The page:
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History of Dubai

Before relocating to Dubai, here’s a quick walk through about the rich history of Dubai and its heritage.


About 800 or so members of the Bani Yas tribe, led by the Maktoum Family, settled at the mouth of the Dubai creek in 1833 many years ago.
The creek then was a natural port in Dubai and was becoming a centre for fishing, pearls and maritime commerce. At the turn of the 20th century Dubai was a very successful port. The souk (Arab market) on the Deira side of the creek was the biggest on the coast, with 350 stores and many regular visitors and businessmen used to visit.


In the 1930`s Dubai’s population was about only 20,000, a quarter were expatriates.


In the 1950s the creek began to silt, a result perhaps of the increasing number of ships using its path. The late ruler of Dubai, His Highness Sheikh Rashid bin Saeed Al Maktoum, decided to start the dredging of waterways. It was a costly, ambitious and a vision that would set Dubai up well for its future. This move has resulted in greater volumes of material handling in Dubai and ultimately, strengthening the position of Dubai as a major destination for export and re-export.


When oil was discovered in 1966, Sheikh Rashid used oil revenues to support infrastructure development in Dubai. Schools, hospitals, roads, a modern telecommunications networks, the pace of development was frantic. The new port and terminal was built in the Dubai International Airport. An extension of the runway that could accommodate all the latest aircraft had been made. The world’s largest artificial port built in Jebel Ali Free Zone was created around the port. Dubai’s formula for development was becoming clear to everyone - visionary leadership, high-quality infrastructure, a changing environment, zero income tax and personal business and low import duties, all good for investors. The result was that Dubai quickly became a centre for trade and tourism in the region, which stretches from Egypt to the Indian subcontinent and South Africa and Russia what is now called the CIS countries.


Since 1960, Sheikh Zayed bin Sultan Al Nahyan, the then ruler of Abu Dhabi, and Sheikh Rashid bin Saeed Al Maktoum had dreamed of creating a federal state in the UAE. Their dream came true in 1971 when Dubai, Abu Dhabi, Sharjah, Ajman, Umm Al Quwain, Fujairah and (1972) Ras Al Khaimah joined to create the United Arab Emirates. According to the late Sheikh Zayed, the first President of the UAE, the UAE has developed into one of the richest countries in the world, the world GDP per capita of over U.S. $ 17,000 per year.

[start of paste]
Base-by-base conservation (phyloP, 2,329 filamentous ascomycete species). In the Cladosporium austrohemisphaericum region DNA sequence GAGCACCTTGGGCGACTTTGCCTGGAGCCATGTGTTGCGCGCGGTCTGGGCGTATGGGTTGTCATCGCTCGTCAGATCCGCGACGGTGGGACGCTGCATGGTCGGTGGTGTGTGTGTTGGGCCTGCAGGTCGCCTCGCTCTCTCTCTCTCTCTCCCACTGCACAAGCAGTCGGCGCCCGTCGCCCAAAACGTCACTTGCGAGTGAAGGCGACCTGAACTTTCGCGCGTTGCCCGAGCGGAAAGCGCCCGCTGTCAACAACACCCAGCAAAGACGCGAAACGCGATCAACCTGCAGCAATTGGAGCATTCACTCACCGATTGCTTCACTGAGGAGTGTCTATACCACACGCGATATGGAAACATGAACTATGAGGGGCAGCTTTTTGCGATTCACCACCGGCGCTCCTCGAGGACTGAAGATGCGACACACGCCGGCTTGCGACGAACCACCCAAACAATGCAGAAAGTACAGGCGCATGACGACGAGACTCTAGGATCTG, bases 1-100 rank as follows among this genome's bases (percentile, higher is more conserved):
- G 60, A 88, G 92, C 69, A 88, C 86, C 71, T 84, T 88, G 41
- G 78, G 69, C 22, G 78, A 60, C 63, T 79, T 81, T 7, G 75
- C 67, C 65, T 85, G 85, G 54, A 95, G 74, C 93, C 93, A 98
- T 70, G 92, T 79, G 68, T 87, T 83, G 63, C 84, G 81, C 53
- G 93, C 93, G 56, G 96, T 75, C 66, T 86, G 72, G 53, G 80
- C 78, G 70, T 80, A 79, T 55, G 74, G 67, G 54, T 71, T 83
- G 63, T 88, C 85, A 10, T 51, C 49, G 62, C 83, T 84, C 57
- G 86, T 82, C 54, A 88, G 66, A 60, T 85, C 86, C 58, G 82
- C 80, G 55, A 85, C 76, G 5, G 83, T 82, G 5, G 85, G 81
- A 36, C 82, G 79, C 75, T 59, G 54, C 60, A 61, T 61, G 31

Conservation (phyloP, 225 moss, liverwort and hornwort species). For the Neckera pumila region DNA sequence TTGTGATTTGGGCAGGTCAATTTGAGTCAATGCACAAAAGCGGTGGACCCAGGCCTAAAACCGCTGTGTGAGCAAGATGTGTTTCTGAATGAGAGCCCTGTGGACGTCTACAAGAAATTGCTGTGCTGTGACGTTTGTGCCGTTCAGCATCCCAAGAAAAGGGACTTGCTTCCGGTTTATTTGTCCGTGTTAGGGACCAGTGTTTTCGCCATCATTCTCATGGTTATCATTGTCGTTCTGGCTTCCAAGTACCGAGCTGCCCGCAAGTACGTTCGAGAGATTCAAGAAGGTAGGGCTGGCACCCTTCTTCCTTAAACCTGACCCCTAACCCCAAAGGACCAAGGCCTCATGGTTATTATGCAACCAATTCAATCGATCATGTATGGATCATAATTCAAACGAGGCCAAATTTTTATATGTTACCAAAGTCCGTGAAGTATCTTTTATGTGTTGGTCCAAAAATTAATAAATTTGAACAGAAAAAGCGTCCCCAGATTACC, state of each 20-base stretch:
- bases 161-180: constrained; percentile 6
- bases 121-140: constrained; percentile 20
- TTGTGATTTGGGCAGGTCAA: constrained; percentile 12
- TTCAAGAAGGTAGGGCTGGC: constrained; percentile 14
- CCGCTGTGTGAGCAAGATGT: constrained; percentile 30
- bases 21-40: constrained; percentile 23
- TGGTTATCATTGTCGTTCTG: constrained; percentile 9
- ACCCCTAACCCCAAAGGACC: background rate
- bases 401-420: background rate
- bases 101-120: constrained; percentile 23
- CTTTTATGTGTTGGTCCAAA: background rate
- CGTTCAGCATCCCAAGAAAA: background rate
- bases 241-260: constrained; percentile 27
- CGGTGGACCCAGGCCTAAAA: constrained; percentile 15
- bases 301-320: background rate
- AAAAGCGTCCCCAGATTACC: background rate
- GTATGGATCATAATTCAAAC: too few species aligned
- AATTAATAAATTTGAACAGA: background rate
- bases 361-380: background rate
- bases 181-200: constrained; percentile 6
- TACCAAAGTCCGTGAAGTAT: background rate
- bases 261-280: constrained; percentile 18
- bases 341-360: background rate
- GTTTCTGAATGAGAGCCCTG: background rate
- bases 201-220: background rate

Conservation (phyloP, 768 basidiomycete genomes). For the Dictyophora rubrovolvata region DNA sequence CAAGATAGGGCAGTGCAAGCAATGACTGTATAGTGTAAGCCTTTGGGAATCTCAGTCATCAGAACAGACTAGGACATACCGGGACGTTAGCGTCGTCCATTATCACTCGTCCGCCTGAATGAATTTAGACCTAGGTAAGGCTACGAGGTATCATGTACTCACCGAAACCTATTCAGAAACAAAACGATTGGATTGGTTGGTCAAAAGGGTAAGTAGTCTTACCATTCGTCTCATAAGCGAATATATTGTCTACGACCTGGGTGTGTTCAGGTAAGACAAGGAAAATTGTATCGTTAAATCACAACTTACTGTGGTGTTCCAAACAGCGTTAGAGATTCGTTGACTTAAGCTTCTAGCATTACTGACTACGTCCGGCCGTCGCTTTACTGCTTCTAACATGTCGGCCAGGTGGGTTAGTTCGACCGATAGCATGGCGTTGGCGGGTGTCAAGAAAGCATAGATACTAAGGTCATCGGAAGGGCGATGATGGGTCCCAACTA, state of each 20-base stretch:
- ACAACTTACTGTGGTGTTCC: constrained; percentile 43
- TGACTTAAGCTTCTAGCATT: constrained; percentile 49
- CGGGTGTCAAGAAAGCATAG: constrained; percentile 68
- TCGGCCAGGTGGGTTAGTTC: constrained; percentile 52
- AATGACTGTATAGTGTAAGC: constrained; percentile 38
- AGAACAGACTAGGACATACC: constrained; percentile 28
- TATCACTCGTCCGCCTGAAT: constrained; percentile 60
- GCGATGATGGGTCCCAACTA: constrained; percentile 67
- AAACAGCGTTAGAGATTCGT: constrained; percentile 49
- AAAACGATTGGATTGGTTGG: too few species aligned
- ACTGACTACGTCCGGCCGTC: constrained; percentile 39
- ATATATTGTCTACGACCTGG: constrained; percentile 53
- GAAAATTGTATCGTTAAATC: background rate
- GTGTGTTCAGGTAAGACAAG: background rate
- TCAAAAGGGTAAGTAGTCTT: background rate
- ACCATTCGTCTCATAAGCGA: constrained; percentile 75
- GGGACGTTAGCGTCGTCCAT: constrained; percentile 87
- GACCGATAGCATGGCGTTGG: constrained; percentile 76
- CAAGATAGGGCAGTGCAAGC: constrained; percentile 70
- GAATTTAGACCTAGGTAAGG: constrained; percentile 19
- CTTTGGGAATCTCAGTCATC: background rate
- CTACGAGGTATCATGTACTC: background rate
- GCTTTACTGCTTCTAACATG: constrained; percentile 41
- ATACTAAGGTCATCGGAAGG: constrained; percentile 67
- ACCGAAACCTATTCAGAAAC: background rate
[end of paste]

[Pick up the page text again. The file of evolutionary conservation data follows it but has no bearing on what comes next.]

In 1980 and 1990, Dubai has made a tactical decision to emerge as a major tourist destination of international quality. Investment in tourism and infrastructure has paid off handsomely over the years to make Dubai what it is today.


Dubai is now a city like no other, hotels with significant architecture and world-class entertainment and sporting events. The beautiful Burj Al Arab hotel on Jumeirah Beach is the only hotel in the world with a rating of seven stars. Emirates Towers are one of the many structures that remind us of huge business within the city which is expanding in significant numbers. Standing 350 meters high, the office tower is the tallest building in the Middle East and Europe. Dubai also hosts major international sporting events. Dubai Desert Classic is an important stage of the Professional Golf Association tour. Dubai Open, an ATP tennis tournament and the Dubai World Cup, the richest race horse in the world, attracts thousands every year to name but a few.

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